p.s. I think a good staple gun could make some with crafty tendancies an excellent stocking filler.

Monday, 9 December 2013

End of week round-up

So after my earlier post this week which looked at the big skirt, I had a little day trip in London, where I clapped eyes on the most perfect big skirt of all, in Anthropologie. It's not on their website, but it is there in the flesh in store, and here it is in all its glory.

{skirt from Anthropologie}

And a trip to the much lauded newly opened J.Crew was in order, where I was enchanted by the decorations - the gold balloons and the window streamers. I feel a Christmas craft session coming on.

{balloons at J.Crew}

{streamers at J.Crew}

Other highlights of the day included lunch at Comptoir Libanais, plus fabric shopping on the Goldhawk Road, where I scored this very pleasing neon ribbon.

{lunch at Comptoir Libanais}

{pink neon ribbon}

And from the other end of the high street, I popped into everyone's favourite shop Wilkinson's, where I found this make your own cracker kit for the £3, complete with paper hats and jokes. 2013 has been an excellent year for "free with magazine" miniature gifts and my stash will be put to good use inside these crackers, tied up with my newly purchased neon ribbon. I'll add name labels and Christmas messages with my label maker.

{make your own Christmas crackers}

Wednesday, 4 December 2013

Christmas list 2013

Right, that's enough with showing you all suggestions of what to buy for him, for her and for the home, it's now time to share with you my own Christmas longings.

As ever, the list is embarrassing long, which perhaps reflects the frugal few months I've been having lately which has acted as fertilisation time for the list to flourish. A couple of new tops to spruce up my wardrobe, some Christmas baubles for myself, some items to update the house and my usual hankering after some leather accessories have all made the cut. Plus the ubiquitous Christmas "smellies".

Top row, left to right
Detox bath oil, £20 Elemental Herbology; Metallic zip top clutch, £36 Topshop; Grey Gardens DVD £10.46; Maisie jewel statement collar necklace, £22 Accessorize; iPhone case, £20 Alphabet Bags; Hammered gold ring, £30 V&A.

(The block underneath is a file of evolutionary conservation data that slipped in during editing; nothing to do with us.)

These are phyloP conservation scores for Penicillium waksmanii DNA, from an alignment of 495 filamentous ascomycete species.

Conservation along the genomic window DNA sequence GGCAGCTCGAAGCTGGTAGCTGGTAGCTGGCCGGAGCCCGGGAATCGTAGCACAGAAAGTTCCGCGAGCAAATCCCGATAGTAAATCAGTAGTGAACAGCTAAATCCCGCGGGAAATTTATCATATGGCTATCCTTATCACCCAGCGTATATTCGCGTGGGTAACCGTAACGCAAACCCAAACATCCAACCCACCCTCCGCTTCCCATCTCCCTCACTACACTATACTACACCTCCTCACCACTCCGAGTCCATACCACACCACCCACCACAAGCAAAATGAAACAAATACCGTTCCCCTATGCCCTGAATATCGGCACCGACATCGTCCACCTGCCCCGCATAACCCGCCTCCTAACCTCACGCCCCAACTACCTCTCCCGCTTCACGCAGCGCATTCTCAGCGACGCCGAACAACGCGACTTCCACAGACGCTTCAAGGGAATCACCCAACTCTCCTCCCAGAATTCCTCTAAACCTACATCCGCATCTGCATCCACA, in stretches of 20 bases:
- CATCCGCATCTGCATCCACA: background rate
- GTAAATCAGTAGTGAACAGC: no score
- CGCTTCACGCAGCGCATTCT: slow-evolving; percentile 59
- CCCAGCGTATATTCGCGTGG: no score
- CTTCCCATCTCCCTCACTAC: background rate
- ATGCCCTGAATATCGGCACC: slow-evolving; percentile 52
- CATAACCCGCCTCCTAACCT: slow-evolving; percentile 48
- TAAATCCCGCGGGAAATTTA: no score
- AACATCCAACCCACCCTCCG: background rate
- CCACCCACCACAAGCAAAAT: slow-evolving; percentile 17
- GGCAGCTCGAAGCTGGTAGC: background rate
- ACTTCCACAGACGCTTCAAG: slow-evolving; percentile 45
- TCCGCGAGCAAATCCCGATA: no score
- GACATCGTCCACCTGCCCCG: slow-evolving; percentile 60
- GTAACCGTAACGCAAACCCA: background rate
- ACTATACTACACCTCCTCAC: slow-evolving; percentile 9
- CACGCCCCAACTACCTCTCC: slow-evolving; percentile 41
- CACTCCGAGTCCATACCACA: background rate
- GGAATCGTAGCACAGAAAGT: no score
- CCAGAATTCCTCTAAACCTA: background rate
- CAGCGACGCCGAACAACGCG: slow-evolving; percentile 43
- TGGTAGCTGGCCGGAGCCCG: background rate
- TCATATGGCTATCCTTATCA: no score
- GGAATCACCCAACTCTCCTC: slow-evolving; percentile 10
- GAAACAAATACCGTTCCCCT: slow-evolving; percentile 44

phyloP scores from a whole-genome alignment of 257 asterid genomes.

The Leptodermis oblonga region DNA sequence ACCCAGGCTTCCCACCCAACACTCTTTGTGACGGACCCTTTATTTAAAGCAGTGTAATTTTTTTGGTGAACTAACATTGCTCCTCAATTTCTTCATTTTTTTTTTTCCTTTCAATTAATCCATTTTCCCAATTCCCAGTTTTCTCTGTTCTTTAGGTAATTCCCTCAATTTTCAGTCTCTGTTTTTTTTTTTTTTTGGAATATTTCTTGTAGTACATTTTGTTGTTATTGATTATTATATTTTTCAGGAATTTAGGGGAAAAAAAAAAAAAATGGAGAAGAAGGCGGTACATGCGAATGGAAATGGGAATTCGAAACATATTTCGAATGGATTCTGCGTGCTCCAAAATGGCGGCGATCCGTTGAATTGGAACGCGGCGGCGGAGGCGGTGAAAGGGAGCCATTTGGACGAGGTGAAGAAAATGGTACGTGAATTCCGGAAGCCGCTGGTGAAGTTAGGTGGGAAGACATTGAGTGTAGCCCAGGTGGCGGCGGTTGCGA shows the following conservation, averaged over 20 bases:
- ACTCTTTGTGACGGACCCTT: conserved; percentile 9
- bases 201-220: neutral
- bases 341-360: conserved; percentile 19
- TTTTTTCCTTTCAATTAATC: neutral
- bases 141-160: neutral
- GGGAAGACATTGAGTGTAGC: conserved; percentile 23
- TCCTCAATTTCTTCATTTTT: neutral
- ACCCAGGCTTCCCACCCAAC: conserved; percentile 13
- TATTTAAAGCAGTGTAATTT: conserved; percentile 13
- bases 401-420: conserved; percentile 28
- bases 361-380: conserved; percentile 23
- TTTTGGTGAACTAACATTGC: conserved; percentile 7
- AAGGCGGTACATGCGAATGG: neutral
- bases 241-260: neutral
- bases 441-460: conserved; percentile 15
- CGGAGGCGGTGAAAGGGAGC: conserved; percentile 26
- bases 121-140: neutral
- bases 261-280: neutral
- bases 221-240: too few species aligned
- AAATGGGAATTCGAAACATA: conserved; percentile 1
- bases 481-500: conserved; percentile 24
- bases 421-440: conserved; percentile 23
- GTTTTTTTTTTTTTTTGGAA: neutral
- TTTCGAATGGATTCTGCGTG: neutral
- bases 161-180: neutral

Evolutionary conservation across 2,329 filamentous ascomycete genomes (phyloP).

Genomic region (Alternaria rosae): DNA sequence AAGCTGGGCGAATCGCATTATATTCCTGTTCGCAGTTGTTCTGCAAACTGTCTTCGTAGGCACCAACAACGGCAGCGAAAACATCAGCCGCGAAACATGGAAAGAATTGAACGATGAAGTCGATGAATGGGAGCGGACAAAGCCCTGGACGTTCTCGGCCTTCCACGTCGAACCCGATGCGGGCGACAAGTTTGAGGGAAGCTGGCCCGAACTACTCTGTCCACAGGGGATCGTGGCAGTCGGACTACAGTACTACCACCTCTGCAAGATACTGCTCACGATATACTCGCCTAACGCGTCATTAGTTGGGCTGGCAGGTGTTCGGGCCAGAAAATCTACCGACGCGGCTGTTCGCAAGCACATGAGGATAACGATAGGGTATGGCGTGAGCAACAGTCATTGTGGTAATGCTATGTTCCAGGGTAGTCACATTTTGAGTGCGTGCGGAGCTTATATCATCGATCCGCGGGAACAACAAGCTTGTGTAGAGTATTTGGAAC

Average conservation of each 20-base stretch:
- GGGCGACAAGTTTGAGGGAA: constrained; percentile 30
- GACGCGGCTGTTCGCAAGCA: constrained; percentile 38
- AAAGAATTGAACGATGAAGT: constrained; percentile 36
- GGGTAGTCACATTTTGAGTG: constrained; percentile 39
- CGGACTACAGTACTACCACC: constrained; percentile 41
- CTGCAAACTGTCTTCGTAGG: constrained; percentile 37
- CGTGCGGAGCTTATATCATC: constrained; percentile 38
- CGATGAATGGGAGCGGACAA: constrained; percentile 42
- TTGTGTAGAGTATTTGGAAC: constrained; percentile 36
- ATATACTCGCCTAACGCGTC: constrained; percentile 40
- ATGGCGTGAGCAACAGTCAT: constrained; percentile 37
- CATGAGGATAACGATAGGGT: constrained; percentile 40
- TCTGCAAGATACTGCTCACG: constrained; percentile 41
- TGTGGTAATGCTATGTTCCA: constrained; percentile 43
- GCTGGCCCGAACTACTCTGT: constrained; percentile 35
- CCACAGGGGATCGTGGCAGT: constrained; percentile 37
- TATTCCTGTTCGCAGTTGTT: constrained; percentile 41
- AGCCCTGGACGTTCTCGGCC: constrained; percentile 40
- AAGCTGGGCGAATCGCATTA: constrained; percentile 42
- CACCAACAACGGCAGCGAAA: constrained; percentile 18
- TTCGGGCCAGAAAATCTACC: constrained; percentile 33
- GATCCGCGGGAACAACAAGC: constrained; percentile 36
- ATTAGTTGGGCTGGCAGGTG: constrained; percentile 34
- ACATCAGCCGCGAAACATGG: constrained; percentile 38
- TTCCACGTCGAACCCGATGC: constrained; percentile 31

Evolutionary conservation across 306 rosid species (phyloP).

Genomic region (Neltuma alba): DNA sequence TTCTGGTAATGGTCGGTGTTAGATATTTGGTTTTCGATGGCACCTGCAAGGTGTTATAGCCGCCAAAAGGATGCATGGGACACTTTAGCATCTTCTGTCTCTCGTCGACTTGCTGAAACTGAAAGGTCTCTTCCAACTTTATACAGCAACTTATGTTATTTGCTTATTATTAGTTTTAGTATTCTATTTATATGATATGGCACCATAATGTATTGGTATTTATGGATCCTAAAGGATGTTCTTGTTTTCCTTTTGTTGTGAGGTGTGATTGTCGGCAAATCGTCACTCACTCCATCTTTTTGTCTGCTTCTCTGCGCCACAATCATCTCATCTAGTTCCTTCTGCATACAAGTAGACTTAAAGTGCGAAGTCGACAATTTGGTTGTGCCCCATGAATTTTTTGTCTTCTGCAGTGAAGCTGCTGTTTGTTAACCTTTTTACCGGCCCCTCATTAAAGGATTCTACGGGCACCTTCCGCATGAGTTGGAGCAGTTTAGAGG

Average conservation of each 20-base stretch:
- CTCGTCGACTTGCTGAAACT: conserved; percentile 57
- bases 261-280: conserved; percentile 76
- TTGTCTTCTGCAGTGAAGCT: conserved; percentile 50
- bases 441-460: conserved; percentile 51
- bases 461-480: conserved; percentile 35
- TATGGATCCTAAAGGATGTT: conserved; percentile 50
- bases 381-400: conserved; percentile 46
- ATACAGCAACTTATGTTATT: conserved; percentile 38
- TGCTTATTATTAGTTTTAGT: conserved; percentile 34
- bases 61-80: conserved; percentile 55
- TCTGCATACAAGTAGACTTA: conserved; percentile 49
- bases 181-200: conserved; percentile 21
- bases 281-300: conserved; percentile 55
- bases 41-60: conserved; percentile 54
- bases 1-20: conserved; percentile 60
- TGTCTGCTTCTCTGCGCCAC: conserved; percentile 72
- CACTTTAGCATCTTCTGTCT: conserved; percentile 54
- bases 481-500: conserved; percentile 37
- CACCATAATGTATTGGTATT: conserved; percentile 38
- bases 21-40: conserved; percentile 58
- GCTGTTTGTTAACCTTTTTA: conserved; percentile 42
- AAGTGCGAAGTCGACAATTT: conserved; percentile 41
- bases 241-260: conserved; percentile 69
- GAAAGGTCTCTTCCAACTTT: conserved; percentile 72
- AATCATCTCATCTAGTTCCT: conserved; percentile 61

Second row, left to right
Sahara 28mm coin drops, £65 Daisy London; T-shirt with lace details, £19.99 Zara; Wallet & card holder, £69.90 Uterque; Effortless flat shoes, £39.95 Moda in Pelle; Tom Frost postcards with envelopes, £6.95 One Brown Cow; Contrast sleeve jumper, £45 Cos.

Third row, left to right
Tall stripe tee, £16 Topshop; Clear Jupiter table lamp, £28 BHS; Santal 33 fragrance by Le Labo, £105 Liberty; Dancer riding boots, £78 Topshop; Fabulous Face Oil, £40 Aesop (their Resurrection Aromatique Hand Balm is also brilliant); White cuckoo clock, £49.95 Muji; Converse All Star High Warm, £70 Size.

Bottom row
Zig Zag runner, £30 Urban Outfitters.

I wish me a Merry Christmas.

Monday, 2 December 2013

Outfit Inspiration: Liberty Ross & Natalie Portman

{Liberty Ross & Natalie Portman}

I loved these outfits on Liberty Ross and Natalie Portman when I saw them earlier this year, and I think we could take a leaf or two out of their book when it comes to finding outfits for the festive season. What I like most about this look is that it leaves room for some knitwear on the top half, whilst the bottom half injects a whole load of glamour, but still with plenty of scope for a pair of thick tights underneath (plus Natalie Portman's skirt looks a little "wipe-clean" which will come in handy if you spill your gravy / trifle / cranberry sauce).

It's a sensible but dressy combination, which is even more wearable if you take the skirt length up to somewhere around the knee, but be careful to still maintain the fullness of the skirt to give you that swooshy sensation. If you go for a plain skirt, pair it with a bold statement necklace to up the ante, otherwise, let the pattern make the impact for you. And its versatility has been well documented by the street style crowd.

Even better, you've probably already got this look lurking somewhere in your wardrobe, especially amongst those less versatile full-skirted dresses which are more one-wear wonders, which just require you to slip a jumper over the top to transform it into a whole new outfit.

But for those of you who are unable to rustle up something from the depths of your cupboards, and if you want to flash the cash, no-one is doing this look better than Tibi and their paint splatter skirts. For those of us on a budget, here are a few more purse-friendly examples of what's out there at the moment.  It's worth investing a little more than usual as a skirt like this will see you through the summer, with a plain t-shirt or silk vest. 

Top row, left to right
Bassey jacquard pleat skirt, £155 L.K.Bennett; Leopard wool jacquard skirt, £125 Karen Millen; Cerys pleat detail a-line skirt, £145 L.K.Bennett; Heavy crepe full skirt, £60 Topshop; Rochelle ribbon flared skirt, £150 French Connection.

Middle row, left to right
Rita skirt, £125 Coast; Aminta jacquard snake print skirt, £175 L.K.Bennett; Oil painting printed skirt, £129 Ted Baker; Diamond print pleated skirt, £105 House of Fraser; Collection gilded Paisley skirt, £158 J.Crew.

Bottom row, left to right
Dark red jacquard midi skirt, £40 River Island; Ivy smudge print skirt, £145 Whistles; Black animal print midi skater skirt, £35 River Island; Weekend by MaxMara abstract animal print skirt, £176 John Lewis; Leticia optic floral print pleat skirt, £175 L.K.Bennett.

If you're looking for some knitwear to go with, then try these styles from H&M& Other StoriesCosUniqlo and H&M again.